disabled within the meaning of the Act. See 20
C.F.R. §404.1520. The claimant bears the burden of proof
during steps one through four. Valentine v. Comm'r of
Soc. Sec. Admin., 574 F.3d 685, 689 (9th Cir. 2009). At
step five, the burden shifts to the Commissioner.
Id. If a claimant is found to be disabled at any
step in the sequence, the inquiry ends without the need to
consider subsequent steps. Step one asks whether the claimant
is presently engaged in “substantial gainful
activity.” 20 C.F.R. §404.1520(b). If he is,
disability benefits are denied. If he is not, the
Commissioner proceeds to step two. Id. At step two,
the claimant must establish that he has one or more medically
severe impairments, or combination of impairments, that limit
his physical or mental ability to do basic work activities.
20 C.F.R. §404.1520(c). If the claimant does not have
such impairments, he is not disabled. Id. If the
claimant does have a severe impairment, the Commissioner
moves to step three to determine whether the impairment meets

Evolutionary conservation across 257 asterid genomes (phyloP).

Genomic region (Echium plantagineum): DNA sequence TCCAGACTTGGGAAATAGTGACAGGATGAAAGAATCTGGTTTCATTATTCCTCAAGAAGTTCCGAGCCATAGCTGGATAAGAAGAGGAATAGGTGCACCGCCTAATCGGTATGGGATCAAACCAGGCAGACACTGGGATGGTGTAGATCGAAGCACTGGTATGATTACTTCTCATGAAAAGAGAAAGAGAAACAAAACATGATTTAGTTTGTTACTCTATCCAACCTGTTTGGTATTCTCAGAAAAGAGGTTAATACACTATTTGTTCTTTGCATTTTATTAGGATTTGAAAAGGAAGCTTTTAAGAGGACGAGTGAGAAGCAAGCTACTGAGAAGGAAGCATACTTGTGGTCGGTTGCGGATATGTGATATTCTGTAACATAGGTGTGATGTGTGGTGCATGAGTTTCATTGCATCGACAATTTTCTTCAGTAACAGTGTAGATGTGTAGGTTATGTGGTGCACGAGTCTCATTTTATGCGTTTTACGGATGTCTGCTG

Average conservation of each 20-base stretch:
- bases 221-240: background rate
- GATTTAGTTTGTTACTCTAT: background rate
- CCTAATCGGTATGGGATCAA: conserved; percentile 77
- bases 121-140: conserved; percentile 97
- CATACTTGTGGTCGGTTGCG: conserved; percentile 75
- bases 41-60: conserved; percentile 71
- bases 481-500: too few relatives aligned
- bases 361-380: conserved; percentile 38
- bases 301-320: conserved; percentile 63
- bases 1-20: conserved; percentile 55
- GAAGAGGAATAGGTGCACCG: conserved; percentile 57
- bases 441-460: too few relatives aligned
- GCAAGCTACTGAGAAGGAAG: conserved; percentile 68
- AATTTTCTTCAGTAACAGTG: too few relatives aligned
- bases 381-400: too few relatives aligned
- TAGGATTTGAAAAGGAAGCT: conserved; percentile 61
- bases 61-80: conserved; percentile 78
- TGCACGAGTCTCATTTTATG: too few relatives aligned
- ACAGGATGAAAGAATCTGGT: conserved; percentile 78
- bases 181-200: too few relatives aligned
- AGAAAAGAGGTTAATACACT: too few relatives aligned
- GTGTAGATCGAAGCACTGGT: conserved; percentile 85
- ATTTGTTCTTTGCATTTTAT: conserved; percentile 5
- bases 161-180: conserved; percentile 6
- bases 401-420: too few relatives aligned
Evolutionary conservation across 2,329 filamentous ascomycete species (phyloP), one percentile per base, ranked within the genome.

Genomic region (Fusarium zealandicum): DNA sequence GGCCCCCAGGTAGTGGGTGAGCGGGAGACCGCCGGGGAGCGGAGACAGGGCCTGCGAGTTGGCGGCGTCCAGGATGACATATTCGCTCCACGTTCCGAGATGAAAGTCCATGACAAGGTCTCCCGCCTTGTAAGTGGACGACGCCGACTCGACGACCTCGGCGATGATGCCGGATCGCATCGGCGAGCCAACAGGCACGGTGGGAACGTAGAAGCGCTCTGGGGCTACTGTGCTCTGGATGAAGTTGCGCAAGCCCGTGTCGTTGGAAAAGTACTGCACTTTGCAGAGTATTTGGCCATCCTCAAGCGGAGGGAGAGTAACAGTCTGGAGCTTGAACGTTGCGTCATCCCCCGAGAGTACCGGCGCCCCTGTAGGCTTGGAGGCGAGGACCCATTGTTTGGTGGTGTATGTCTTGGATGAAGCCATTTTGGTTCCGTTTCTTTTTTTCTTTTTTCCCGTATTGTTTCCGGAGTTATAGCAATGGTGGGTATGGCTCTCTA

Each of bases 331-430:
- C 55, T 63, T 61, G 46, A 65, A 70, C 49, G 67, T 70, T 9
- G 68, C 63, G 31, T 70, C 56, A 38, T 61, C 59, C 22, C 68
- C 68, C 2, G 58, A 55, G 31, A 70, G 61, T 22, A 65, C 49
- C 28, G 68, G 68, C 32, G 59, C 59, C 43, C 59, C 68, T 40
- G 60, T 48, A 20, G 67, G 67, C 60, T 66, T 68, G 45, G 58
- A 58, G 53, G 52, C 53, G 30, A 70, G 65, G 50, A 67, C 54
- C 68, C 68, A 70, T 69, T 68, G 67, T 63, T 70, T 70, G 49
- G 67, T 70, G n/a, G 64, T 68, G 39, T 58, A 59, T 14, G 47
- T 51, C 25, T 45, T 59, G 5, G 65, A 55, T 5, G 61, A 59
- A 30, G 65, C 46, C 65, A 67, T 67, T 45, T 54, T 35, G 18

or equals any of the listed impairments described in the
regulations. 20 C.F.R. §404.1520(d). A claimant whose
impairment meets or equals one of the listings for the
required 12-month duration is disabled. Id.
the claimant's impairment neither meets nor equals one of
the impairments listed in the regulations, the Commissioner
must proceed to step four and evaluate the claimant's
residual functional capacity (“RFC”). 20 C.F.R.
§404.1520(e). Here, the Commissioner evaluates the
physical and mental demands of the claimant's past
relevant work to determine whether he can still perform that
work. 20 C.F.R. §404.1520(f). If the claimant is able to
perform her past relevant work, he is not disabled; if the
opposite is true, then the burden shifts to the Commissioner
at step five to show that the claimant can perform other work
that exists in significant numbers in the national economy,
taking into consideration the claimant's RFC, age,
education, and work experience. 20 C.F.R. ...